“As the early Christian church developed, out of its Jewish roots it took two candles and lamps and placed them in front of where they gathered and called them the Christ candles — symbolic of the presence of the Messiah as both a human and the representative of the Creator. The continuously burning light represents the continuously burning light of creation.“
So, how do you fit 3,000 years of history into a symbol that speaks no words?
“That’s when we went to Luc,” Niehoff said.
Renowned island glass artist Luc Century enthusiastically accepted the challenge.
“Luc is a treasure of the islands and we love his work,” said Al Hanser. “It was a challenge for him at first because the light had to be eternal — it couldn’t be something plugged into the wall that would go when the electricity went out. We didn’t want a lot of drama around it and we thought it should be plain and simple and Luc found the perfect design.“
After working through three or four concepts, Century settled on a cylindrical piece of glass, approximately 20 inches tall and etched with sea oats, with a light powered by a solar panel.
“I didn’t want to do the typical flame concept,” Century said. “I was looking for an island motif that would take the place of the flame, and Sea oats reminded me of a flame, the way they sway back and forth.“
Niehoff said that the sea oats also represent a protective element, something that’s important to fragile barrier islands such as Sanibel and Captiva. “Sea oats fortify our shores…and there the light burns, steady and sure even at night, protected by the sea oats.“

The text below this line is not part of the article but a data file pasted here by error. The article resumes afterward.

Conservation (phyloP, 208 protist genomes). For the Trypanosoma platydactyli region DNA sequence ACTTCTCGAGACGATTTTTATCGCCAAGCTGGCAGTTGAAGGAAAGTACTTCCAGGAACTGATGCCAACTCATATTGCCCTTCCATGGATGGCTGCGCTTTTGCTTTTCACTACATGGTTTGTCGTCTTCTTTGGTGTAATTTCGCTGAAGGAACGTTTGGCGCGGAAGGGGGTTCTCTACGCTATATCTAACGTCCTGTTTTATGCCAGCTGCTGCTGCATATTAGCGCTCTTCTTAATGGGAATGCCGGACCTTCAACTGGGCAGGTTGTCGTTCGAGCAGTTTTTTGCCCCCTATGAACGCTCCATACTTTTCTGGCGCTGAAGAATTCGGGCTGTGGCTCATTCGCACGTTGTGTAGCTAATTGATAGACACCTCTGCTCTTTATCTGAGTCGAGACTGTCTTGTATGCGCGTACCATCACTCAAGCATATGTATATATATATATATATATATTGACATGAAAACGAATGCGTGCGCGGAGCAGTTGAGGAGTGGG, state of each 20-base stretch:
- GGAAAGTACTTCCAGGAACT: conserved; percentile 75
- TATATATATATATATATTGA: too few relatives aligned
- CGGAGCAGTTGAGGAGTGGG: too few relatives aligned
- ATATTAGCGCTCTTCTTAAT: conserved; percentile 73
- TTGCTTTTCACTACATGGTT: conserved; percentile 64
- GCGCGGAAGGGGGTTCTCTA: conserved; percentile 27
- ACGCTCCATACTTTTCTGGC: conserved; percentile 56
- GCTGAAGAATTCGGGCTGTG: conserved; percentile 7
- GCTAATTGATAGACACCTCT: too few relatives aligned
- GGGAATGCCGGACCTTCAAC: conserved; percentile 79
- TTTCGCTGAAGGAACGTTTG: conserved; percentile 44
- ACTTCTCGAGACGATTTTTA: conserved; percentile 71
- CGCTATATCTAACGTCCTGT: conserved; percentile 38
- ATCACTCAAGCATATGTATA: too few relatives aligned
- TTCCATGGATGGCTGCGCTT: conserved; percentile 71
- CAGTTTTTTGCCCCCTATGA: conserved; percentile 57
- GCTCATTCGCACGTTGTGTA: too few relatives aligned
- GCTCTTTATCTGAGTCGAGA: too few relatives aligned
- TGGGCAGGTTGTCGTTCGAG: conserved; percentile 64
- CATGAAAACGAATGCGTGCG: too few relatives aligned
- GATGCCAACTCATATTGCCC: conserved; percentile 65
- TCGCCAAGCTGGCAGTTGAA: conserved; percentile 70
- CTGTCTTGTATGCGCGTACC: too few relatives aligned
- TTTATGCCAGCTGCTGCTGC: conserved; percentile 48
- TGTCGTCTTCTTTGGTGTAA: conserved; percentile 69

Lighting the way
Century placed the Eternal Light sculpture just over six months ago and said that since then, the sculpture has withstood the test — and weather patterns — of time.
Situated in a concave nook in the courtyard between the meeting places of the congregations of Bat Yam and Sanibel Congregational, the sculpture adds a spiritual element, shining brightly amidst the trickling water fall and the trellises dripping with lush green leaves that already occupy the stone labyrinth.
Century remembered a particular moment when, as he was working on the sculpture, the project became much more than just a creative journey.
“I was here during one of the Bat Yam services and it was dark outside and very peaceful and there was a slight mist hanging over the labyrinth. The cantor was singing and I heard him through the speakers in the courtyard and it was just so beautiful and so magical,” Century said. “I was kind of polishing the stone and the glass and this angelic voice was coming over me and I just felt totally at peace and at one. It was a moment where I felt that it all came together for me and I hope that others can feel it too.“
After Hanser presented her initial idea to Niehoff, he and Saltzman sat down and began discussing the concept of light and its role in both Judaism and Christianity. Based on their discussions, Niehoff later penned the words now engraved on a dedication plaque beside the sculpture.
Unfortunately, Rabbi Saltzman passed away earlier this year, but his wife Esther said that the sculpture will always represent a special connection between friends of all faiths.
“I think it’s really a very lovely gesture,” Saltzman said. “Ran and Murray really loved each other, and whenever I see the sculpture, it will be a reminder of the wonderful relationship between the rabbi and the minister and of both congregations.“
The Eternal Light sculpture, located between the Sanibel Congregational United Church of Christ and the Bat Yam Temple of the Islands at 2050 Periwinkle Way, is available for viewing to anyone, anytime — but there will be a special dedication ceremony for the Hanser’s gift of the Eternal Light on Sanibel Luminary Night, Friday, Dec. 3, at 7 p.m. Everyone is welcome to attend.